Why Courts Matter: Discussing the Future of the Judiciary Post-Election

November 9, 2012

By Amanda Simon

ACS president, Caroline Fredrickson, joined experts from the Center for American Progress (CAP) and the Constitutional Accountability Center (CAC) on Nov. 8 for a discussion on the future of the courts post-election. The lively discussion, viewable here, covered a range of topics from reproductive rights to voting rights to judicial nominations.

After opening remarks from CAP’s John Podesta, the panelists tackled some of the issues that emerged from this week’s election. Fredrickson immediately pointed out that courts had played a large role in the election, including several court decisions on early voting rules and voter ID laws. And CAC’s Doug Kendall noted the strength of the Voting Rights Act played a large part in getting favorable rulings on voting issues leading up to the election.

Given that a few congressional candidates had made outrageous and offensive remarks about rape and pregnancy, the panelists discussed the influence of women in this week’s election. As Fredrickson put it, “Women voters aren’t stupid…For the moment at least, we can be a little more comfortable that we won’t see Roe v. Wade overturned in the immediate future.” But nothing is a sure thing until and unless progressives start recognizing the importance of the courts as a central issue, as conservatives have for decades. While President Obama may serve for just four more years, his judicial appointees will leave their imprints on the legal system for decades to come.

That’s just one reason why discussion of judicial nominations, which we hope will loom large in the upcoming “lame duck” congressional session that begins next week, was also a major part of the event. There are currently 19 judicial nominees teed up for full Senate confirmation, having been overwhelmingly approved by the Judiciary Committee with support from Democrats and Republicans alike. The nominees, who represent just a small percentage of judicial vacancies across the country, have been waiting months (or longer) for this final step in the process. Republican obstructionists in the Senate have held these nominations hostage to an unprecedented degree, despite bipartisan support for many of the nominees and the growing vacancy crisis that threatens the efficacy of the entire judicial system.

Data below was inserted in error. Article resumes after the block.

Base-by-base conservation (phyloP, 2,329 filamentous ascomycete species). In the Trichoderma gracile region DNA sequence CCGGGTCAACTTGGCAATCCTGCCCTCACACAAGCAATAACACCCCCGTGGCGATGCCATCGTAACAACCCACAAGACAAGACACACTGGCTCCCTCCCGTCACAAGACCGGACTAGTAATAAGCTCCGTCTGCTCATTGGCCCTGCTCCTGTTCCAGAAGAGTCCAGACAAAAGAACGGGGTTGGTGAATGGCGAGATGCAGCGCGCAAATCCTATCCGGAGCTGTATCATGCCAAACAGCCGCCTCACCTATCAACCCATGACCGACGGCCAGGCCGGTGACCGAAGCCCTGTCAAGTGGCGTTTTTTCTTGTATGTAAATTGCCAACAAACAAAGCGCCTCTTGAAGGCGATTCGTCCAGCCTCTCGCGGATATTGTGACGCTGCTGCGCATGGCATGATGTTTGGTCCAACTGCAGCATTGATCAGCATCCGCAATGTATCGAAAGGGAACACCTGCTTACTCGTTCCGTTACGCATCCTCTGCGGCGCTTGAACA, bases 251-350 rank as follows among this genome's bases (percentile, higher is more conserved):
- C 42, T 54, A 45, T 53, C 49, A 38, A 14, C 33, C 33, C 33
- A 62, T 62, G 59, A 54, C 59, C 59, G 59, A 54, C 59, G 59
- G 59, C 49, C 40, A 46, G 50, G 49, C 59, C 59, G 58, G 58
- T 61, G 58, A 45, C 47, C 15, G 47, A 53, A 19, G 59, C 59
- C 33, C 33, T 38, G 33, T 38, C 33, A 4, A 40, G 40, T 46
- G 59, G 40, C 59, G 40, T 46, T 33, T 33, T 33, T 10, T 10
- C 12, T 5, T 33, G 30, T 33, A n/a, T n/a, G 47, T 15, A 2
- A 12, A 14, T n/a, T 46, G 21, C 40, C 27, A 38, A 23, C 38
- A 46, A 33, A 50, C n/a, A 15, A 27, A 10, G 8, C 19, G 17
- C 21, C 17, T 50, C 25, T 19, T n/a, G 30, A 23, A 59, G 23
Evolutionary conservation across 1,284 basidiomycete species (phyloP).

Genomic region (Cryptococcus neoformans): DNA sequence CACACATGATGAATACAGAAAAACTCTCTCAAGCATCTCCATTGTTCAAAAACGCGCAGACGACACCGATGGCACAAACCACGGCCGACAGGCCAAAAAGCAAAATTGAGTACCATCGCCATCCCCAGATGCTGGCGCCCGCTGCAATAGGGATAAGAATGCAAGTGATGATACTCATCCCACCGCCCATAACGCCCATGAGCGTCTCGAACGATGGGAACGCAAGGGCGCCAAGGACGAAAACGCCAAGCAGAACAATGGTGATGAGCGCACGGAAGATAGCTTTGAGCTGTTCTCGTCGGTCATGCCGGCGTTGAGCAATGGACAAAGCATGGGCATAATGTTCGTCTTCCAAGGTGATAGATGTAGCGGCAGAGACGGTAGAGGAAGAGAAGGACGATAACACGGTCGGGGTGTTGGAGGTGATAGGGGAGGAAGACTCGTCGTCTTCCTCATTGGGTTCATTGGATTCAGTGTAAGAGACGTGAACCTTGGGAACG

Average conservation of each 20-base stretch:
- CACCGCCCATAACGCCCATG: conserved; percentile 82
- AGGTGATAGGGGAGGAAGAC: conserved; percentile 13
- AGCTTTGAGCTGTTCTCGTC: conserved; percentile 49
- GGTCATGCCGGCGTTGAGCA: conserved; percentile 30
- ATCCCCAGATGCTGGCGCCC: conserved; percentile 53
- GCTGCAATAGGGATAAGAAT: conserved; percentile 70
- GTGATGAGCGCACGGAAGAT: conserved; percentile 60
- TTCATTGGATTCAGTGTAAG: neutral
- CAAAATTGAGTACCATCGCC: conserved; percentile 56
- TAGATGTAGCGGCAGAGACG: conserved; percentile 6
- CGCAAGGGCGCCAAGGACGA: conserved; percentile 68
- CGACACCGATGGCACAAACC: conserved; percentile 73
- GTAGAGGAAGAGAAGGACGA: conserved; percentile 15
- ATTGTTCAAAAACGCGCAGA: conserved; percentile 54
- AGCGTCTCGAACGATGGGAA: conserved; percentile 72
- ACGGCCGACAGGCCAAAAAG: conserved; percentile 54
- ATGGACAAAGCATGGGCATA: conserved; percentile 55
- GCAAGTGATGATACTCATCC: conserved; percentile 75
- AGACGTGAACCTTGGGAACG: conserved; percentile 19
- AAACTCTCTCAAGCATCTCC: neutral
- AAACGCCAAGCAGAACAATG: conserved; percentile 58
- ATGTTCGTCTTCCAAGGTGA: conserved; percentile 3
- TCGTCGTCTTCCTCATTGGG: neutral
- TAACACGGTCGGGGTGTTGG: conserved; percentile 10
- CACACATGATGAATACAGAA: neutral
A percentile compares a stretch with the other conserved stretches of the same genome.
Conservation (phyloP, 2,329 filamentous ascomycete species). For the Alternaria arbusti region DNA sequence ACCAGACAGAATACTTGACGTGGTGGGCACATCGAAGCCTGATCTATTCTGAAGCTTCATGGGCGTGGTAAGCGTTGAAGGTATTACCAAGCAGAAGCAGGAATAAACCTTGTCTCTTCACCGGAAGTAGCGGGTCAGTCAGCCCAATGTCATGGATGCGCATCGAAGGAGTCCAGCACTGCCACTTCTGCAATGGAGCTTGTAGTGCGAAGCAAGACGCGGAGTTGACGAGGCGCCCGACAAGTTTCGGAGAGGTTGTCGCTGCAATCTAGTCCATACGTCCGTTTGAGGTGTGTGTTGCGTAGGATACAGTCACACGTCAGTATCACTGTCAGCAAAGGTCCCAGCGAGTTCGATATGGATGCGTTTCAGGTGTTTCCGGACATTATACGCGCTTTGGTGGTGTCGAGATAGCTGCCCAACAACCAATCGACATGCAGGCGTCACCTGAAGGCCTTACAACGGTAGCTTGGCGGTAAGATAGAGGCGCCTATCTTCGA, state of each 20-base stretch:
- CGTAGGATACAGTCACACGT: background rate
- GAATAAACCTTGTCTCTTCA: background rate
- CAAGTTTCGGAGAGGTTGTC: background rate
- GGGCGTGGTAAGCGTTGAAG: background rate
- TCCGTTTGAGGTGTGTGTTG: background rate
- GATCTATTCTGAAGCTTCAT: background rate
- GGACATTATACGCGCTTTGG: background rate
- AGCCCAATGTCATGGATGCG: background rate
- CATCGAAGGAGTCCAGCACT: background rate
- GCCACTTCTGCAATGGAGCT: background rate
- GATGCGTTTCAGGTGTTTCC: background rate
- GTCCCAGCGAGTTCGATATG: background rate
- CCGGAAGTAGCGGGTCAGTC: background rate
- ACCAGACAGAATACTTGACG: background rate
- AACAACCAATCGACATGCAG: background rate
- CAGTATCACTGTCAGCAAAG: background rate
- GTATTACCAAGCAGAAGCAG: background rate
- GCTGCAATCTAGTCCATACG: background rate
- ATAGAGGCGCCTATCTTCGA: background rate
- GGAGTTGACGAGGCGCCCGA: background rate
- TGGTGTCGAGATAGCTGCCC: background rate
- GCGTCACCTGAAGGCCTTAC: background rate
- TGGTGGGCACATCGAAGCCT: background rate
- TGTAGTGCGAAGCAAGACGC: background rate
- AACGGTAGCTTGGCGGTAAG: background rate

Relatedly, panelists discussed concerns with the current state of the filibuster, a tactic that has stalled several judicial nominations in the Senate. Is reform a realistic possibility in the future? CAP’s Ian Millhiser said he was optimistic but that “the devil is in the details.” Though filibusters are supposed to be used in “extraordinary circumstances,” Fredrickson noted that, “as we know, ‘extraordinary circumstances’ under the Obama administration means nominated by President Obama.” (You can learn more about judicial vacancies and how you can help at www.judicialnominations.org.) Whether or not Congress will take up filibuster reform is unclear at the moment, however. The need is certainly there, and it’s an issue that ACS will continue to weigh in on during the months ahead.

Thursday’s panel was one of the first public discussions of the direction of our nation’s courts, but it certainly will not be the last. The courts’ role in the everyday lives of Americans is a key concern for ACS, and we recently published a paper, titled “Why Courts Matter: Justice on the Line,” that outlines the major cases and issues that the Supreme Court may very well confront in the near future.